Medicare Saving Big Bucks for
Seniors and Taxpayers, Says CMS
News on Obamacare savings on
prescription drugs for seniors; new information shows historically low
growth in Medicare spending; open enrollment almost over
Open Enrollment for health
and drug plans ends Dec. 7. For more information, compare
benefits, prices, including state-by-state fact sheets,
Nov. 26, 2013 – The Affordable Care
Act (Obamacare) may be having problems kicking off the health care
exchanges for younger Americans, but for seniors it has saved billions
of dollars, according to news today from the Centers for Medicare &
Medicaid Services. And, the agency adds, it has reached historically low
levels of growth in Medicare spending.
Seniors and people with
disabilities with Medicare prescription drug plan coverage saved $8.9
billion to date on their prescription drugs thanks to Obamacare,
according to new data released today by CMS. At the same time, these
seniors will be free to use more of their Social Security benefit cost
of living adjustment on what they choose because the Medicare Part B
premium will not increase in 2014, thanks to the health care law’s
successful efforts to keep cost growth low.
Since the Affordable Care Act was
enacted, more than 7.3 million seniors and people with disabilities who
reached the donut hole in their Medicare Part D (Medicare Prescription
Drug Coverage) plans have saved $8.9 billion on their prescription
drugs, an average of $1,209 per person since the program began.
During the first 10 months of 2013,
nearly 3.4 million people nationwide who reached the coverage gap --
known as the “donut hole” -- this year have saved $2.9 billion, an
average of $866 per beneficiary. These figures are higher than at this
same point last year, when 2.8 million beneficiaries had saved $1.8
billion for an average of $677 per beneficiary.
“Protecting seniors from the
dreaded donut hole and high prescription drug costs is an important
Affordable Care Act reform that Medicare beneficiaries have come to
depend on,” said CMS Administrator Marilyn Tavenner.
“Today’s data shows that the law is
already helping millions of seniors save billions of dollars off their
For many people enrolled in
Medicare Part D, the Medicare “donut hole” is the gap in the Medicare
prescription drug benefit before catastrophic coverage for prescriptions
takes effect. Without Affordable Care Act assistance, Medicare
beneficiaries would pay out-of-pocket for the entire cost of
prescription drugs once they hit the donut hole, until they reach
But under the discount program in
the Affordable Care Act, in 2010, anyone with a Medicare prescription
drug plan who reached the prescription drug donut hole got a $250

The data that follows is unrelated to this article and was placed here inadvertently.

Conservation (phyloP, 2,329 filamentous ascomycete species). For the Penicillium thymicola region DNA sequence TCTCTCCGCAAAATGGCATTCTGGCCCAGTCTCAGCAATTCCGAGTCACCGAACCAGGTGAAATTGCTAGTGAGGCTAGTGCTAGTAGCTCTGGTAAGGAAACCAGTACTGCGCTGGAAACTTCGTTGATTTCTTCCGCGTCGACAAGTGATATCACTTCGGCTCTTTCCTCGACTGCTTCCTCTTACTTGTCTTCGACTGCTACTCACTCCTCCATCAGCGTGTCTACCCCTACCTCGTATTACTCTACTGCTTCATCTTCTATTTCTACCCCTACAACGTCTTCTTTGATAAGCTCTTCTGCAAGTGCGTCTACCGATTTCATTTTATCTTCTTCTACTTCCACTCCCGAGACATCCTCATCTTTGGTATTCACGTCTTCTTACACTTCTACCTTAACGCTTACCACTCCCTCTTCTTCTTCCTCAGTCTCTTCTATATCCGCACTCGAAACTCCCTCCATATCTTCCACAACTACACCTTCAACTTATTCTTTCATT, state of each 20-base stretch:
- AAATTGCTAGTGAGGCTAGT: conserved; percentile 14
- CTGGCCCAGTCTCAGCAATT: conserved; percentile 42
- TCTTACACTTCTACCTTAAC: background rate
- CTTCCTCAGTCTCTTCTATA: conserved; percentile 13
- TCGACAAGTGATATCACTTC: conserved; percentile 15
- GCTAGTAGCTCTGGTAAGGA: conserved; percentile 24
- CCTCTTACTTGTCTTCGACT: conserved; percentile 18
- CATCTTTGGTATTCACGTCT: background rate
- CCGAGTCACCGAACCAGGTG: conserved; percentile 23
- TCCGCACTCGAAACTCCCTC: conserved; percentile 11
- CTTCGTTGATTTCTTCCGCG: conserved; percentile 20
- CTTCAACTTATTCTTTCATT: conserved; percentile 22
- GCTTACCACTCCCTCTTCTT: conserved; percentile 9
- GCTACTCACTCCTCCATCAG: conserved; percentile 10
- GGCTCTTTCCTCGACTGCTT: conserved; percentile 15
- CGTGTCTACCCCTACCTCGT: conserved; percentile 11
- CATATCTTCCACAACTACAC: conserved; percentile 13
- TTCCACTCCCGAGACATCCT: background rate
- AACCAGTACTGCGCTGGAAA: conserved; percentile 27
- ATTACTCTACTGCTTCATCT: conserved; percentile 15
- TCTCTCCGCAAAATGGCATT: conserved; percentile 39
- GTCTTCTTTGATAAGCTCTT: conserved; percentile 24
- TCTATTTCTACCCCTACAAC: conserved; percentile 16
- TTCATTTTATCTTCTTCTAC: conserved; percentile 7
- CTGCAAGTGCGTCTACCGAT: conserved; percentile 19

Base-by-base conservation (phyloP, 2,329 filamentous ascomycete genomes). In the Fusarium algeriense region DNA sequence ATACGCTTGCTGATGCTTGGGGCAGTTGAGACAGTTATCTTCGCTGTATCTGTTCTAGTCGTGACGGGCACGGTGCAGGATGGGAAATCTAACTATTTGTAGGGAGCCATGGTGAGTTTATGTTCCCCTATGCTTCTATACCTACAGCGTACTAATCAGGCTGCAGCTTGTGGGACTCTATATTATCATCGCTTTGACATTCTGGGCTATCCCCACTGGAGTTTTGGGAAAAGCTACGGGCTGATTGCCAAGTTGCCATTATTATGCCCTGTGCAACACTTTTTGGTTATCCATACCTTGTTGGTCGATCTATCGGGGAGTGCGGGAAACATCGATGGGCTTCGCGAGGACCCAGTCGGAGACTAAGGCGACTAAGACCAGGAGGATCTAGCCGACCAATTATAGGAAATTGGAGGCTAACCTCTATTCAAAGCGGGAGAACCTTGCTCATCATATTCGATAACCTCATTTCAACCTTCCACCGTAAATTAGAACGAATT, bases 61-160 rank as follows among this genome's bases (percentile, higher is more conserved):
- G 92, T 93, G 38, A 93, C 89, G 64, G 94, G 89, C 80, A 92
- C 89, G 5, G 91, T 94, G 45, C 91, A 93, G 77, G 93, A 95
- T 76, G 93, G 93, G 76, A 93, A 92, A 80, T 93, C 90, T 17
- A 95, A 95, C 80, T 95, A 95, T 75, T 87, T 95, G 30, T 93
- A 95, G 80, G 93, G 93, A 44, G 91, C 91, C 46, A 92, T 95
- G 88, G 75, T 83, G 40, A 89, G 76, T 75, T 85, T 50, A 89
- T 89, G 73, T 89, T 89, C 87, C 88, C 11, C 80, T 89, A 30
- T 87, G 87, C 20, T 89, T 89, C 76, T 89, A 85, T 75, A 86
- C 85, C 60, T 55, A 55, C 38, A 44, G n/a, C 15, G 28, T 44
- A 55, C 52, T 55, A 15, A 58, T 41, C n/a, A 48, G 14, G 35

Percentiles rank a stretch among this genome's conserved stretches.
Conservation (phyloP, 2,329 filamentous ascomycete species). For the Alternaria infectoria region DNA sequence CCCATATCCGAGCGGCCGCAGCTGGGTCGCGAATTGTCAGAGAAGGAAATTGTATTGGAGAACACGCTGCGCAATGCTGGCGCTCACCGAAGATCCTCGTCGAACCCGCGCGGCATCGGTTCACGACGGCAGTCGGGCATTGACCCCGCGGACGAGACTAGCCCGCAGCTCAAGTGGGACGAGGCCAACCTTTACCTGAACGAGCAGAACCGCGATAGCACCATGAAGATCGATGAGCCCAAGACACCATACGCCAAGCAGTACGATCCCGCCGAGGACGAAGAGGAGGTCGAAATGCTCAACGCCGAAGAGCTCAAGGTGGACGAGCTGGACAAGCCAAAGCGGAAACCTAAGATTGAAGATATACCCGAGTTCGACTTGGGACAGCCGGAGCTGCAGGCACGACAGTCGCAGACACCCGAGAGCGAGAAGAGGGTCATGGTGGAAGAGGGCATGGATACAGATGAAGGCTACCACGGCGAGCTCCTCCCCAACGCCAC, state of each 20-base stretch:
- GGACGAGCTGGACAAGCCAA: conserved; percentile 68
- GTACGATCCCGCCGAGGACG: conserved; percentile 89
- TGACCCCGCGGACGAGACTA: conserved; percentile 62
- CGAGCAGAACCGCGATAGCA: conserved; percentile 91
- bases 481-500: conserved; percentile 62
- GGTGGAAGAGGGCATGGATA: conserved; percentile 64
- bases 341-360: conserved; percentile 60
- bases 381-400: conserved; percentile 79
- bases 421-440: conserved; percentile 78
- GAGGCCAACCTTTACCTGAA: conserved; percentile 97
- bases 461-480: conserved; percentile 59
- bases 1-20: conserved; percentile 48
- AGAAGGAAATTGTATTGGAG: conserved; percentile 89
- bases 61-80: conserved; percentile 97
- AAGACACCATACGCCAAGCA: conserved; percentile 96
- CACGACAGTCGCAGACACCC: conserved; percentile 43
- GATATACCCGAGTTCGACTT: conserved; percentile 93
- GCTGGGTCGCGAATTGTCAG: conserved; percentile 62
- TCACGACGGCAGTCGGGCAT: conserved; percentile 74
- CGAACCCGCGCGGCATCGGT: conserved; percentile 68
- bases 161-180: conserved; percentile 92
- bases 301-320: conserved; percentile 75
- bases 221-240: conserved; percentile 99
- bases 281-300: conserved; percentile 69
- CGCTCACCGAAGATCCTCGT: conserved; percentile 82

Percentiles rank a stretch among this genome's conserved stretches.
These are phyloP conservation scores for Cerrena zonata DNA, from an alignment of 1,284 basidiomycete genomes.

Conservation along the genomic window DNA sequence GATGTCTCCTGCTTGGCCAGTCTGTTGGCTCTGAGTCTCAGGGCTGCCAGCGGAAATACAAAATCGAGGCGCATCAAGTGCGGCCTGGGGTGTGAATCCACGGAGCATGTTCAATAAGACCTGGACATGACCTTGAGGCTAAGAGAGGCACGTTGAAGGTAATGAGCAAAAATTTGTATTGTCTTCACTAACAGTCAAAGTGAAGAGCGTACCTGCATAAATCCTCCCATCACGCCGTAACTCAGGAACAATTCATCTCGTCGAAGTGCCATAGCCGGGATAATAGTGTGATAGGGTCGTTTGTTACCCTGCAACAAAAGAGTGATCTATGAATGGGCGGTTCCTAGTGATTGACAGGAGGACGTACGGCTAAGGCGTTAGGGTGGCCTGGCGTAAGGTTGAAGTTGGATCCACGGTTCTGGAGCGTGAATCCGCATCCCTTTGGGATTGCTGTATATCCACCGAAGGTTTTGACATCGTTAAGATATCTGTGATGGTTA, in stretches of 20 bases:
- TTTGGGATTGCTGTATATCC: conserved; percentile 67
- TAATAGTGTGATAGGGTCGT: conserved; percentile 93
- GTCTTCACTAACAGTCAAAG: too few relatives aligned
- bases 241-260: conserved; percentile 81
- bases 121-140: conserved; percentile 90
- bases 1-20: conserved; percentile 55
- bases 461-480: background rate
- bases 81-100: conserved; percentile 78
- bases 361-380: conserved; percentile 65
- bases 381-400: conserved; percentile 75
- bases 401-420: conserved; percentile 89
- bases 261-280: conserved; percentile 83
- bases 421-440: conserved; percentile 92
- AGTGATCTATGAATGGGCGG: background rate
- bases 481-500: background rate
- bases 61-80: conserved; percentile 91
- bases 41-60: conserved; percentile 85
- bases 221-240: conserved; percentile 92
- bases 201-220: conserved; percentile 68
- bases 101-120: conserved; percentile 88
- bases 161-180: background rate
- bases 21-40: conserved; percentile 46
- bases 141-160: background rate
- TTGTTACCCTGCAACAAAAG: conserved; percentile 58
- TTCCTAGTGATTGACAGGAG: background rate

rebate. In 2011, beneficiaries who landed in the donut hole began
receiving discounts on covered brand-name drugs and savings on generic
Next year, Medicare Part D
participants who fall into the donut hole will receive savings of about
53 percent on the cost of brand name drugs and 28 percent on the cost of
generic drugs. These savings and Medicare coverage will gradually
increase until 2020, when the donut hole will be closed.
Taxpayer Savings by Medicare
News on the continued savings on
prescription drugs comes on the heels of new information showing
historically low levels of growth in Medicare spending. For example:
• CMS recently announced that the
Medicare’s Part B premium will not increase in 2014, and that the last
five years have been among the slowest periods of average Part B premium
growth in the program’s history.
• The Part B deductible will also
not increase, having decreased in 2014. The Part B premium and
deductible for 2014 are 15 percent below what was projected in 2010, the
year the Affordable Care Act was enacted.
• Also as a result of the
Affordable Care Act, Medicare Advantage and Prescription Drug Plans
remain stable and strong. Earlier this year, CMS
announced that the average Medicare Advantage (MA) premium in 2014
is projected to be $32.60. CMS also
estimated that the average basic Medicare prescription drug plan
premium in 2014 is projected to be $31 per month, holding steady for 4
years in a row. The deductible for standard Part D plans will decline by
$15 in 2014, to $310. Since the passage of the Affordable Care Act,
average MA premiums are down by 9.8 percent.
• Since enactment of the Affordable
Care Act, the life of the Medicare trust fund has been extended by
nearly ten years, till 2026.
The Annual Open Enrollment period
for health and drug plans began on October 15 and ends on December 7.
For more information on Medicare Open Enrollment and to compare benefits
and prices of 2014 Medicare health and drug plans, including
state-by-state fact sheets, visit:
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